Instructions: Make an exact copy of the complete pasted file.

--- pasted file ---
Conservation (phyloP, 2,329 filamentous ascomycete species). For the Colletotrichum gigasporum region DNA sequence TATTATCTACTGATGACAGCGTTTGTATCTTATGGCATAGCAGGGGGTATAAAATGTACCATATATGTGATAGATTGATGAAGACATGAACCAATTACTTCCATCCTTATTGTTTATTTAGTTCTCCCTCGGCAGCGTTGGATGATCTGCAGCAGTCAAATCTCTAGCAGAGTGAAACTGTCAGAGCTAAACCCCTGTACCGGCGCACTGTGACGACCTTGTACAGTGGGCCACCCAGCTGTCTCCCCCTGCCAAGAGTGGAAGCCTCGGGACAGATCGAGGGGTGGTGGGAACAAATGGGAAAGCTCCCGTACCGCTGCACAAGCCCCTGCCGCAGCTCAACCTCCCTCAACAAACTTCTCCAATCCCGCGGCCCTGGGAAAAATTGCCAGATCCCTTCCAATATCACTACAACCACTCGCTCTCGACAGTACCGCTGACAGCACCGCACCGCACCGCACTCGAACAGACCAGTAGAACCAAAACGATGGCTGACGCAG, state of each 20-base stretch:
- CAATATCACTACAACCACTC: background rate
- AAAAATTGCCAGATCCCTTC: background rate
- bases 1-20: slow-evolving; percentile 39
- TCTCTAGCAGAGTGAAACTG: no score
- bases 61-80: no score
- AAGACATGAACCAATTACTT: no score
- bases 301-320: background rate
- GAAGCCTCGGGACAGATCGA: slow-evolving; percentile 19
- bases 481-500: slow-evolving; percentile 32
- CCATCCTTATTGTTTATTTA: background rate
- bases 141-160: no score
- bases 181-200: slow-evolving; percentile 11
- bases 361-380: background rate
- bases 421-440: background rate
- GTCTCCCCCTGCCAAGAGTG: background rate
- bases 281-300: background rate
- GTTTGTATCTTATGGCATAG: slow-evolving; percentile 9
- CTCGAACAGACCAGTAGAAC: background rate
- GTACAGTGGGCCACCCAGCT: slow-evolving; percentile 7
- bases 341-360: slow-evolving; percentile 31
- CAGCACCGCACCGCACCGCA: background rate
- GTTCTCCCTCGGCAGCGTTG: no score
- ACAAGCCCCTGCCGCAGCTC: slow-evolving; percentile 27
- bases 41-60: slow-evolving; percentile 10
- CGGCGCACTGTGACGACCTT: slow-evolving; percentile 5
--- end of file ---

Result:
Conservation (phyloP, 2,329 filamentous ascomycete species). For the Colletotrichum gigasporum region DNA sequence TATTATCTACTGATGACAGCGTTTGTATCTTATGGCATAGCAGGGGGTATAAAATGTACCATATATGTGATAGATTGATGAAGACATGAACCAATTACTTCCATCCTTATTGTTTATTTAGTTCTCCCTCGGCAGCGTTGGATGATCTGCAGCAGTCAAATCTCTAGCAGAGTGAAACTGTCAGAGCTAAACCCCTGTACCGGCGCACTGTGACGACCTTGTACAGTGGGCCACCCAGCTGTCTCCCCCTGCCAAGAGTGGAAGCCTCGGGACAGATCGAGGGGTGGTGGGAACAAATGGGAAAGCTCCCGTACCGCTGCACAAGCCCCTGCCGCAGCTCAACCTCCCTCAACAAACTTCTCCAATCCCGCGGCCCTGGGAAAAATTGCCAGATCCCTTCCAATATCACTACAACCACTCGCTCTCGACAGTACCGCTGACAGCACCGCACCGCACCGCACTCGAACAGACCAGTAGAACCAAAACGATGGCTGACGCAG, state of each 20-base stretch:
- CAATATCACTACAACCACTC: background rate
- AAAAATTGCCAGATCCCTTC: background rate
- bases 1-20: slow-evolving; percentile 39
- TCTCTAGCAGAGTGAAACTG: no score
- bases 61-80: no score
- AAGACATGAACCAATTACTT: no score
- bases 301-320: background rate
- GAAGCCTCGGGACAGATCGA: slow-evolving; percentile 19
- bases 481-500: slow-evolving; percentile 32
- CCATCCTTATTGTTTATTTA: background rate
- bases 141-160: no score
- bases 181-200: slow-evolving; percentile 11
- bases 361-380: background rate
- bases 421-440: background rate
- GTCTCCCCCTGCCAAGAGTG: background rate
- bases 281-300: background rate
- GTTTGTATCTTATGGCATAG: slow-evolving; percentile 9
- CTCGAACAGACCAGTAGAAC: background rate
- GTACAGTGGGCCACCCAGCT: slow-evolving; percentile 7
- bases 341-360: slow-evolving; percentile 31
- CAGCACCGCACCGCACCGCA: background rate
- GTTCTCCCTCGGCAGCGTTG: no score
- ACAAGCCCCTGCCGCAGCTC: slow-evolving; percentile 27
- bases 41-60: slow-evolving; percentile 10
- CGGCGCACTGTGACGACCTT: slow-evolving; percentile 5